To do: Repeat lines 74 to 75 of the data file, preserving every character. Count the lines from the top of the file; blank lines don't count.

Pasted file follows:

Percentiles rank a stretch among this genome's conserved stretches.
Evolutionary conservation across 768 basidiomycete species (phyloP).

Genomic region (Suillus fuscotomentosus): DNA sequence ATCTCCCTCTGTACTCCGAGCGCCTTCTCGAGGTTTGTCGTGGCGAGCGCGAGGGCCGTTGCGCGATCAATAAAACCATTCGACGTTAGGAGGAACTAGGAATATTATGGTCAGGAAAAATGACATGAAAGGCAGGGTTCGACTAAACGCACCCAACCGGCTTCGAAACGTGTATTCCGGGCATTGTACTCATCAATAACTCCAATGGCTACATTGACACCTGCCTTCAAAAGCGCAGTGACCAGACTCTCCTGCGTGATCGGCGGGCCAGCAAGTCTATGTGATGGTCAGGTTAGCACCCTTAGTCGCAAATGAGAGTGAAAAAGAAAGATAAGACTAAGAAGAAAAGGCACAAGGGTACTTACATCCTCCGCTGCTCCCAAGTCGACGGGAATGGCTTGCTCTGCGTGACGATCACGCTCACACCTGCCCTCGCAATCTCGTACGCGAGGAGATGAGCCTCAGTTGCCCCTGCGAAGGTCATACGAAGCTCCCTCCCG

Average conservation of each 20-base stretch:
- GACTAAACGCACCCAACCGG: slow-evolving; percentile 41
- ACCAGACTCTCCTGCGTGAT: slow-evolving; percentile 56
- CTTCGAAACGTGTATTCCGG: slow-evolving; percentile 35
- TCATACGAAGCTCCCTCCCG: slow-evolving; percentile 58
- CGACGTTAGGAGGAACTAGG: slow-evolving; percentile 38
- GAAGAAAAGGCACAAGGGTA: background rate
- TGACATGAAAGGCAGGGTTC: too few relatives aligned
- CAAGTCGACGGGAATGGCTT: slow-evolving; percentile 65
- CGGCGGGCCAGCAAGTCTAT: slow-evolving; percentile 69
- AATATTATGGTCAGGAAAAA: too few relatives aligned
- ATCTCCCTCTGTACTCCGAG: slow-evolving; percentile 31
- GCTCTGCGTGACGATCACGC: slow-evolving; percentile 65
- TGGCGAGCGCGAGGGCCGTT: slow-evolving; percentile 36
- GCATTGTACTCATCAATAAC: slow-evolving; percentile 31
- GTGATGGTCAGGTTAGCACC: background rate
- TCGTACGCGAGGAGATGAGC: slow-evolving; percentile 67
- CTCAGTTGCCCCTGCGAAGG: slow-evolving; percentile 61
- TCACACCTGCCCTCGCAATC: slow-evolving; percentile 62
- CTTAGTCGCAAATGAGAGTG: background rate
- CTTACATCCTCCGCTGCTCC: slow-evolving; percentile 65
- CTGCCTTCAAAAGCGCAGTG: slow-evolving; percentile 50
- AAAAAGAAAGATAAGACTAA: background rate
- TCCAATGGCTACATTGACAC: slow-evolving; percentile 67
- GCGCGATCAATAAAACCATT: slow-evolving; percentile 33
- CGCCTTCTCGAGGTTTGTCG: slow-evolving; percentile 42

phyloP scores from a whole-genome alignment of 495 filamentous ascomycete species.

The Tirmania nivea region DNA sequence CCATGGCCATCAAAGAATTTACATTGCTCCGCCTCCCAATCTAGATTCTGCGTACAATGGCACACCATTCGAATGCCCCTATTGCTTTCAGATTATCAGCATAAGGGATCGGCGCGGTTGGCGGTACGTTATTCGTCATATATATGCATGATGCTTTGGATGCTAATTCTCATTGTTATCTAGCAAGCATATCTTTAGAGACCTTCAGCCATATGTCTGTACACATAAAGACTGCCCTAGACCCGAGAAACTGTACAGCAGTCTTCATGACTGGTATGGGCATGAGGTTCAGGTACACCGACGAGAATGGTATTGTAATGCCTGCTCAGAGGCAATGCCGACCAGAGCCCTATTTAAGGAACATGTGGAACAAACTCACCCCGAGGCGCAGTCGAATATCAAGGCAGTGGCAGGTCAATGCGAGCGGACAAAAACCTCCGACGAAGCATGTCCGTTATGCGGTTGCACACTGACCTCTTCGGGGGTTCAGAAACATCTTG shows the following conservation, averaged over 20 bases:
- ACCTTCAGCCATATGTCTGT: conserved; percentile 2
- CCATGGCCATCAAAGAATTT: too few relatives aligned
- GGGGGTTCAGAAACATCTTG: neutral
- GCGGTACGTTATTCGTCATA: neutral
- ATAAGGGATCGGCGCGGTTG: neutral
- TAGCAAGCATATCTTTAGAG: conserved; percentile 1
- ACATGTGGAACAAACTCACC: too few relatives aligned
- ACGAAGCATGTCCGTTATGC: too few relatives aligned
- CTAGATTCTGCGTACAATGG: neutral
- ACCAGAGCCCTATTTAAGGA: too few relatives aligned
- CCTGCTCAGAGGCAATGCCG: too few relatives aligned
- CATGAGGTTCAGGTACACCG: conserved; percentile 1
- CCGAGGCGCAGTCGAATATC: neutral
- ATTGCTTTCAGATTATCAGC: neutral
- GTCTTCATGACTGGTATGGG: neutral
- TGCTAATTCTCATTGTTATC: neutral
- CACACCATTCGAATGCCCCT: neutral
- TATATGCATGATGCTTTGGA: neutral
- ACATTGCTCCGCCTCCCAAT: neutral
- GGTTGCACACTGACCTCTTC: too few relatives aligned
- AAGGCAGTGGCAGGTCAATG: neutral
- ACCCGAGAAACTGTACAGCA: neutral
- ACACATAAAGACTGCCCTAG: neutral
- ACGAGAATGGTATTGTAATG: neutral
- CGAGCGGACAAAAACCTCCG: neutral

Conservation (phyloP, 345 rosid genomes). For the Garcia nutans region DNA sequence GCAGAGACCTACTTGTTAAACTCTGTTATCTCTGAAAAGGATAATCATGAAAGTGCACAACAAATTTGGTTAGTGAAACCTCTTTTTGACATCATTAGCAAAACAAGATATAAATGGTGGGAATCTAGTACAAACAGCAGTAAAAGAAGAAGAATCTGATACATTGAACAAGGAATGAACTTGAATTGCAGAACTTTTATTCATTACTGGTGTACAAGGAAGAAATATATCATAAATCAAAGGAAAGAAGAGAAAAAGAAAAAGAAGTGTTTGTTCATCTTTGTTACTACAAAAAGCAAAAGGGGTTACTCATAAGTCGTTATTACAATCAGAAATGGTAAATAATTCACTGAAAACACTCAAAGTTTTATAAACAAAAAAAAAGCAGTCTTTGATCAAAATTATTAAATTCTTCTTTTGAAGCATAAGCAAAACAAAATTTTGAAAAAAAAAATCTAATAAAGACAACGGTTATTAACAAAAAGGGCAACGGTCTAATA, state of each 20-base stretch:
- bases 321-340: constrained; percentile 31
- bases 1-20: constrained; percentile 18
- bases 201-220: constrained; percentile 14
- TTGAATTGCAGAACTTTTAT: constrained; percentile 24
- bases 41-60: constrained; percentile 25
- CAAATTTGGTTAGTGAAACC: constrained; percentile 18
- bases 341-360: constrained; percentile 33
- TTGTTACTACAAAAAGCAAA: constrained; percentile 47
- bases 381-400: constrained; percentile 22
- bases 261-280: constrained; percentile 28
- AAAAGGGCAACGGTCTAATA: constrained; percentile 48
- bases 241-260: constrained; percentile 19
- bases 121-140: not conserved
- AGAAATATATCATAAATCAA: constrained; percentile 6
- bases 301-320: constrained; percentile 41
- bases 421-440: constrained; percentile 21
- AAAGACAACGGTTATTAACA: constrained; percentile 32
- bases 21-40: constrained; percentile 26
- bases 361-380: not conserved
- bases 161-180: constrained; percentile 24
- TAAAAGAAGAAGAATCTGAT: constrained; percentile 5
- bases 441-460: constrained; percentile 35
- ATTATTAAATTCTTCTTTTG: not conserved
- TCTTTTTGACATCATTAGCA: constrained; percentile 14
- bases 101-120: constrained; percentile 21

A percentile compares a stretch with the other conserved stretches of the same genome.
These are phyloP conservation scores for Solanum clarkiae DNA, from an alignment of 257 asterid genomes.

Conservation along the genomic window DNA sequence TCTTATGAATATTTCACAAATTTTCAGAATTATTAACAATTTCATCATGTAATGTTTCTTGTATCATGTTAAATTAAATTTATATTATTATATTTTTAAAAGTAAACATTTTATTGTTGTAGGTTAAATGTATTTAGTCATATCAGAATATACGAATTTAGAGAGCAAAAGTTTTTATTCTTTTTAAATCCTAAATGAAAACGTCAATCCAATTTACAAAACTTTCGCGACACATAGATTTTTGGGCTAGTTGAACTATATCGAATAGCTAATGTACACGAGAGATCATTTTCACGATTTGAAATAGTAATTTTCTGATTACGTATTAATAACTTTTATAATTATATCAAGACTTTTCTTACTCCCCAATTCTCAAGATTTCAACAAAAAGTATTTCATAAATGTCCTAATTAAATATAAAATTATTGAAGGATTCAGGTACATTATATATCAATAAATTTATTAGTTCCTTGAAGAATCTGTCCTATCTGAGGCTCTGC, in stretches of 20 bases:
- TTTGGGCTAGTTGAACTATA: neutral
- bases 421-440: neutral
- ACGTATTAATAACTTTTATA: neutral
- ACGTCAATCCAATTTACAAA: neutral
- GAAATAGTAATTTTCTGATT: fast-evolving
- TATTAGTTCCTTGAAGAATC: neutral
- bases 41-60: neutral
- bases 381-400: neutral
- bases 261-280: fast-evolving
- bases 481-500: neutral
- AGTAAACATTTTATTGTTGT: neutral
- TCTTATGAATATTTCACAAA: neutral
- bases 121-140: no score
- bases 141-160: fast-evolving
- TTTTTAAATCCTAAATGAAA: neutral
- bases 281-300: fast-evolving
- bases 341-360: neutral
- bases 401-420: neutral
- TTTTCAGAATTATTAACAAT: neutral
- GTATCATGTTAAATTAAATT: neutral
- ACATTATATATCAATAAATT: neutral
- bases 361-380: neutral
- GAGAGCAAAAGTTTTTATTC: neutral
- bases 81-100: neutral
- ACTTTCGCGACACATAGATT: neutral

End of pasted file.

- AAAGACAACGGTTATTAACA: constrained; percentile 32
- bases 21-40: constrained; percentile 26